The state of New York recently passed a bill that would automatically register people to vote whenever they fill out any paperwork with state agencies. A checkbox would allow the person filling out forms to opt out of automatic registration.
However, the language of the bill incorrectly instructs ineligible non-citizens to NOT check the box -- essentially requiring them to register despite their ineligibility.
Fortunately, the fact of the law passing won't result in massive waves of ineligible voting. The law allows for passage of a "chapter amendment" that fixes the drafting error after the fact.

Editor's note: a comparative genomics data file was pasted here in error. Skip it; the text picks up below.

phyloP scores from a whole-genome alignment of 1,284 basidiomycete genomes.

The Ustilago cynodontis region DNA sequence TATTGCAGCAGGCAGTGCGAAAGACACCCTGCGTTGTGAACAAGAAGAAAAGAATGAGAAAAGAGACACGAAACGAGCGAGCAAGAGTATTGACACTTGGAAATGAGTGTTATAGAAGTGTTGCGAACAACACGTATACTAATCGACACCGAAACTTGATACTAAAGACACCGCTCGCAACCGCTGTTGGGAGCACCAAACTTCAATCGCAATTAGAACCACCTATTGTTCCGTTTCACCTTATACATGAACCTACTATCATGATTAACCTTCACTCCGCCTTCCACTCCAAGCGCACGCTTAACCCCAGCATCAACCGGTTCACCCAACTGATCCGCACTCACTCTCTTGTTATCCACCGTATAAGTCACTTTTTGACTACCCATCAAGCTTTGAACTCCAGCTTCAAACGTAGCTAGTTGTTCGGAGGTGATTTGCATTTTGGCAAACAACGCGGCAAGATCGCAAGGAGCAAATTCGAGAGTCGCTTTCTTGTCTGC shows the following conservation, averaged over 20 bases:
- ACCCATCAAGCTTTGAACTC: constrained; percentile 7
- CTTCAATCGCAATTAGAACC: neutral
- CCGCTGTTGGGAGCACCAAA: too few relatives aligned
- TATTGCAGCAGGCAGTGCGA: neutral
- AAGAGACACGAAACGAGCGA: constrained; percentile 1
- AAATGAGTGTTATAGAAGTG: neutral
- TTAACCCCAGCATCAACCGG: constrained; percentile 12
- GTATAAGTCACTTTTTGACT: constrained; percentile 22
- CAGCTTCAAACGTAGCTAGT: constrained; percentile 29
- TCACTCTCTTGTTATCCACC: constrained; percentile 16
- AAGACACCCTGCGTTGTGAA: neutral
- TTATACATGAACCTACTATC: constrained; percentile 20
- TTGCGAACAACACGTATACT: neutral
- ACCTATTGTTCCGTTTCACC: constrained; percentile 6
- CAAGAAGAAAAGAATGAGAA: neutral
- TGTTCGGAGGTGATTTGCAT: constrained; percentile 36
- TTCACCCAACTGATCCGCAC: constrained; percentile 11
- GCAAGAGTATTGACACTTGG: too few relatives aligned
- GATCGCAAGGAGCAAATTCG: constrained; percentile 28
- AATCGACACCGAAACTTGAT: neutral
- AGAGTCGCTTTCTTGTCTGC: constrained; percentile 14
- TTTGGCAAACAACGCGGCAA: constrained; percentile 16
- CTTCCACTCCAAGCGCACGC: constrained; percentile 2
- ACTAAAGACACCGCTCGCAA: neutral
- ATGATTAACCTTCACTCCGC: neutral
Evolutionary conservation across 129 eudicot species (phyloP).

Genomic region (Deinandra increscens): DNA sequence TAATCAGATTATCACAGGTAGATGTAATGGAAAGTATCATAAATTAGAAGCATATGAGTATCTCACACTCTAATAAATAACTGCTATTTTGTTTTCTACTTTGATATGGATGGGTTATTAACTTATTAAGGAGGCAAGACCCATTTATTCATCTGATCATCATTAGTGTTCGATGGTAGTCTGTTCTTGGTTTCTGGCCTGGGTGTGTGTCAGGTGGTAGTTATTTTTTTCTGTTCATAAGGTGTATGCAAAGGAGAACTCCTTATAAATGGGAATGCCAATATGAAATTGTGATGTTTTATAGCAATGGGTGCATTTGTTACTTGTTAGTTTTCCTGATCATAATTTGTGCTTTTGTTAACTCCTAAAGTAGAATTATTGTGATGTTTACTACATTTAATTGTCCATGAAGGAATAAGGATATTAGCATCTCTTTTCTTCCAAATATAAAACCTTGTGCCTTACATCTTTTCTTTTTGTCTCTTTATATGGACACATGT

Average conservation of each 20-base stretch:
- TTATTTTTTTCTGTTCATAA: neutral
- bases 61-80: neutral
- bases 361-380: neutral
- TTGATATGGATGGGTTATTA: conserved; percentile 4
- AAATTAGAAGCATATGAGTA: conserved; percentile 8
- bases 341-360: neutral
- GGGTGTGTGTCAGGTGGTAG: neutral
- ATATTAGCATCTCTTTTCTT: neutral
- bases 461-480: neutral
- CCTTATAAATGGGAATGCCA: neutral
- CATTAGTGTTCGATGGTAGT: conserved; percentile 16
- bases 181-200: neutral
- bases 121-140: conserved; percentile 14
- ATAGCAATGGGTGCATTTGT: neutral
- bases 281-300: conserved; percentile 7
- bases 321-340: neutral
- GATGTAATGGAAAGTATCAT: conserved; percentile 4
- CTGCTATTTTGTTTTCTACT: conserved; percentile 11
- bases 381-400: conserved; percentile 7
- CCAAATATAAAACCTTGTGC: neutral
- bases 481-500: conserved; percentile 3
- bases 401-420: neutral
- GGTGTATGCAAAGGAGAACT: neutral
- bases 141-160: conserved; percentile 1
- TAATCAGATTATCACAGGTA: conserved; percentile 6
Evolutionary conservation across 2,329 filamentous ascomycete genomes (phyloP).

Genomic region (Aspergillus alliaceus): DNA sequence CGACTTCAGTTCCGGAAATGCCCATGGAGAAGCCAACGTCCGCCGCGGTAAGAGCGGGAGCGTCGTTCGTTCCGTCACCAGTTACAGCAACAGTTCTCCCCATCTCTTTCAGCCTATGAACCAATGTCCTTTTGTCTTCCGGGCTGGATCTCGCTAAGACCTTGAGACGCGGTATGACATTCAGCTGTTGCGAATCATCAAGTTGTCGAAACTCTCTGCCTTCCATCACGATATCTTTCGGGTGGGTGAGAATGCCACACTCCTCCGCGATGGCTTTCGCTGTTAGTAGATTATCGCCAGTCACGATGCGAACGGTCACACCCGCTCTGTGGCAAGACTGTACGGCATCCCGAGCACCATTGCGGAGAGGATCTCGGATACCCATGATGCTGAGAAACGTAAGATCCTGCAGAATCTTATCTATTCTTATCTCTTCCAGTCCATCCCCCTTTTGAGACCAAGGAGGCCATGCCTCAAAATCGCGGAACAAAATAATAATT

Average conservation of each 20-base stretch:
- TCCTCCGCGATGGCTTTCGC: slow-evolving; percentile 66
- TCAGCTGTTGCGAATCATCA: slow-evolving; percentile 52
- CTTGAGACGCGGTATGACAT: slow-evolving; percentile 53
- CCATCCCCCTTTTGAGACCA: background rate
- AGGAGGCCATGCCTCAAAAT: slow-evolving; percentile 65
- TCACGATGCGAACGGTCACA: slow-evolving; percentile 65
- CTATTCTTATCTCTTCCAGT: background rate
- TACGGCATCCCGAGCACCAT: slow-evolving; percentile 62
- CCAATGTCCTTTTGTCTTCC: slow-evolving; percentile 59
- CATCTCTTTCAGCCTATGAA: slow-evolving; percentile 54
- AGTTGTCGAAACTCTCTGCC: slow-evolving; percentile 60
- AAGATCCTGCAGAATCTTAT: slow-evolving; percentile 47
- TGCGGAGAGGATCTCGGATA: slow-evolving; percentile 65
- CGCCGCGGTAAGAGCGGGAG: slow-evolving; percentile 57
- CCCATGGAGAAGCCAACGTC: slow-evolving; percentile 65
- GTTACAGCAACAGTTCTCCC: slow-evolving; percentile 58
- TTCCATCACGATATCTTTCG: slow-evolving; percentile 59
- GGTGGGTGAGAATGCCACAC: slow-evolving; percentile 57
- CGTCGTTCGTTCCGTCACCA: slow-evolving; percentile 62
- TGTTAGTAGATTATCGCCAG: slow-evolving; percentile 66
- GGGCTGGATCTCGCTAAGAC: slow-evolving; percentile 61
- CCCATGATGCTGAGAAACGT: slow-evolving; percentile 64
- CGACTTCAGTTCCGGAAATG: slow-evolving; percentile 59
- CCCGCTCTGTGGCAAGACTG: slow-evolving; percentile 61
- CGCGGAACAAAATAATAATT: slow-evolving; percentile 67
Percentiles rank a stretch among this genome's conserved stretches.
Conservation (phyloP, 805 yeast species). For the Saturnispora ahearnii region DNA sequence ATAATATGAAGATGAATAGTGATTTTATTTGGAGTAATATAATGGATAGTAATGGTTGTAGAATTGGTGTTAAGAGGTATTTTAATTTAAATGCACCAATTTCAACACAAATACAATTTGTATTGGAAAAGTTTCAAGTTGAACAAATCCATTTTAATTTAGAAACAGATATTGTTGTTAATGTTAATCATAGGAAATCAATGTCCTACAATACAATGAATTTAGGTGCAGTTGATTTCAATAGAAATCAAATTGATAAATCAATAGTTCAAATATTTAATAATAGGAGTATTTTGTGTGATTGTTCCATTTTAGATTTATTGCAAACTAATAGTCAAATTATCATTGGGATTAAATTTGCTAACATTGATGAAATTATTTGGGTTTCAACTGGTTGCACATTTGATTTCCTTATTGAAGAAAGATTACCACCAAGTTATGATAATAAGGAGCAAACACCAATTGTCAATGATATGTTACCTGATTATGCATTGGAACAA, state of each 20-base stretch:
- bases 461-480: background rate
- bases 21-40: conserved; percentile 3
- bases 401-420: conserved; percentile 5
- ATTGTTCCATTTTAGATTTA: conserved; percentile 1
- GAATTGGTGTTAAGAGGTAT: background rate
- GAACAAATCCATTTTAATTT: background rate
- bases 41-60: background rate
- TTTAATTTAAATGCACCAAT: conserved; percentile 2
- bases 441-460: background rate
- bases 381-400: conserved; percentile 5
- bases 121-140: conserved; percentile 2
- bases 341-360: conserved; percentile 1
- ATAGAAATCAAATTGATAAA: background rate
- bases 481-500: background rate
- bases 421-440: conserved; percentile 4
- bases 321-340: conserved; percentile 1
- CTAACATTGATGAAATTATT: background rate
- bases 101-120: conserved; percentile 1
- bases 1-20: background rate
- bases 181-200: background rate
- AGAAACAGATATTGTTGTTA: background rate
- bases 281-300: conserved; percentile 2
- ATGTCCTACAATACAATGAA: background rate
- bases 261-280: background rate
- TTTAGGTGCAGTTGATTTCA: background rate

Of course, this hasn't stopped a lot of hand-wringing and grandstanding by opponents of the law -- and a lot of public outcry and misinformation.
The apparent lesson? Words matter. And, even though published errors (and passed laws) can be corrected, those errors can't be considered harmless. Best to catch them the first time around.